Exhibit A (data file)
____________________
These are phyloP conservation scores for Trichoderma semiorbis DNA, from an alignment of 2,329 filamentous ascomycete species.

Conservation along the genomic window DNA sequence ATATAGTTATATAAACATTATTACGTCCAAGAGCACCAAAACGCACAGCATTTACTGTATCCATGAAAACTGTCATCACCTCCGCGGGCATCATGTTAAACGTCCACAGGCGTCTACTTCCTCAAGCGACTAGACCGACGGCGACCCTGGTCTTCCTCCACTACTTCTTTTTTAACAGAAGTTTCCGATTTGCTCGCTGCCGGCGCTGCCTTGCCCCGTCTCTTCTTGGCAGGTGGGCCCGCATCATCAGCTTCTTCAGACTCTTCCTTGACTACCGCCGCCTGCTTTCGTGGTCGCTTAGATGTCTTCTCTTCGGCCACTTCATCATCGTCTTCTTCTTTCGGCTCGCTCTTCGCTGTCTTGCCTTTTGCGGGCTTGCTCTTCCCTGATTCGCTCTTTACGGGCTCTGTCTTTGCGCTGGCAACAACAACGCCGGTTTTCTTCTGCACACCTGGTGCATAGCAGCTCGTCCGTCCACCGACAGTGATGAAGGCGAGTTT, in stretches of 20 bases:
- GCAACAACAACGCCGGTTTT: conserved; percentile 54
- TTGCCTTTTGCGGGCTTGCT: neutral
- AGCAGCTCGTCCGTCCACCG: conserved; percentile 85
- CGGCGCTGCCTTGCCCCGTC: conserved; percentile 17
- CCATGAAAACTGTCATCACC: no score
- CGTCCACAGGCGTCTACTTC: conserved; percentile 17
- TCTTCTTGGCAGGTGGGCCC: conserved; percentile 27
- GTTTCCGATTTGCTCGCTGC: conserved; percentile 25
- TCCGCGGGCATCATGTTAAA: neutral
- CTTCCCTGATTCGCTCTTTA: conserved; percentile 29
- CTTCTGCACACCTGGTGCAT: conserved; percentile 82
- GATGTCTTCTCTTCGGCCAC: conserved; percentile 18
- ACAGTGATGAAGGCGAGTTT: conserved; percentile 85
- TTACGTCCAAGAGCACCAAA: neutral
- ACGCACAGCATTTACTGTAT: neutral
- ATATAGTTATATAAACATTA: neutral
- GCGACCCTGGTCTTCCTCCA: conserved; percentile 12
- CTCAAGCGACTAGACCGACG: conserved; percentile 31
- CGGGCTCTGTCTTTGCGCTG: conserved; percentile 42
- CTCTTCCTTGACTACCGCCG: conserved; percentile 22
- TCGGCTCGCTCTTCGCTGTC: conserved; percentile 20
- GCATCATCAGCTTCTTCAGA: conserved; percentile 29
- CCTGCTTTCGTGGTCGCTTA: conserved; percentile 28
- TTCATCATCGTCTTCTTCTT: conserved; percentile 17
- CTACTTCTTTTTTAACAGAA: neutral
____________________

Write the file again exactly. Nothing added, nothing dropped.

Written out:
These are phyloP conservation scores for Trichoderma semiorbis DNA, from an alignment of 2,329 filamentous ascomycete species.

Conservation along the genomic window DNA sequence ATATAGTTATATAAACATTATTACGTCCAAGAGCACCAAAACGCACAGCATTTACTGTATCCATGAAAACTGTCATCACCTCCGCGGGCATCATGTTAAACGTCCACAGGCGTCTACTTCCTCAAGCGACTAGACCGACGGCGACCCTGGTCTTCCTCCACTACTTCTTTTTTAACAGAAGTTTCCGATTTGCTCGCTGCCGGCGCTGCCTTGCCCCGTCTCTTCTTGGCAGGTGGGCCCGCATCATCAGCTTCTTCAGACTCTTCCTTGACTACCGCCGCCTGCTTTCGTGGTCGCTTAGATGTCTTCTCTTCGGCCACTTCATCATCGTCTTCTTCTTTCGGCTCGCTCTTCGCTGTCTTGCCTTTTGCGGGCTTGCTCTTCCCTGATTCGCTCTTTACGGGCTCTGTCTTTGCGCTGGCAACAACAACGCCGGTTTTCTTCTGCACACCTGGTGCATAGCAGCTCGTCCGTCCACCGACAGTGATGAAGGCGAGTTT, in stretches of 20 bases:
- GCAACAACAACGCCGGTTTT: conserved; percentile 54
- TTGCCTTTTGCGGGCTTGCT: neutral
- AGCAGCTCGTCCGTCCACCG: conserved; percentile 85
- CGGCGCTGCCTTGCCCCGTC: conserved; percentile 17
- CCATGAAAACTGTCATCACC: no score
- CGTCCACAGGCGTCTACTTC: conserved; percentile 17
- TCTTCTTGGCAGGTGGGCCC: conserved; percentile 27
- GTTTCCGATTTGCTCGCTGC: conserved; percentile 25
- TCCGCGGGCATCATGTTAAA: neutral
- CTTCCCTGATTCGCTCTTTA: conserved; percentile 29
- CTTCTGCACACCTGGTGCAT: conserved; percentile 82
- GATGTCTTCTCTTCGGCCAC: conserved; percentile 18
- ACAGTGATGAAGGCGAGTTT: conserved; percentile 85
- TTACGTCCAAGAGCACCAAA: neutral
- ACGCACAGCATTTACTGTAT: neutral
- ATATAGTTATATAAACATTA: neutral
- GCGACCCTGGTCTTCCTCCA: conserved; percentile 12
- CTCAAGCGACTAGACCGACG: conserved; percentile 31
- CGGGCTCTGTCTTTGCGCTG: conserved; percentile 42
- CTCTTCCTTGACTACCGCCG: conserved; percentile 22
- TCGGCTCGCTCTTCGCTGTC: conserved; percentile 20
- GCATCATCAGCTTCTTCAGA: conserved; percentile 29
- CCTGCTTTCGTGGTCGCTTA: conserved; percentile 28
- TTCATCATCGTCTTCTTCTT: conserved; percentile 17
- CTACTTCTTTTTTAACAGAA: neutral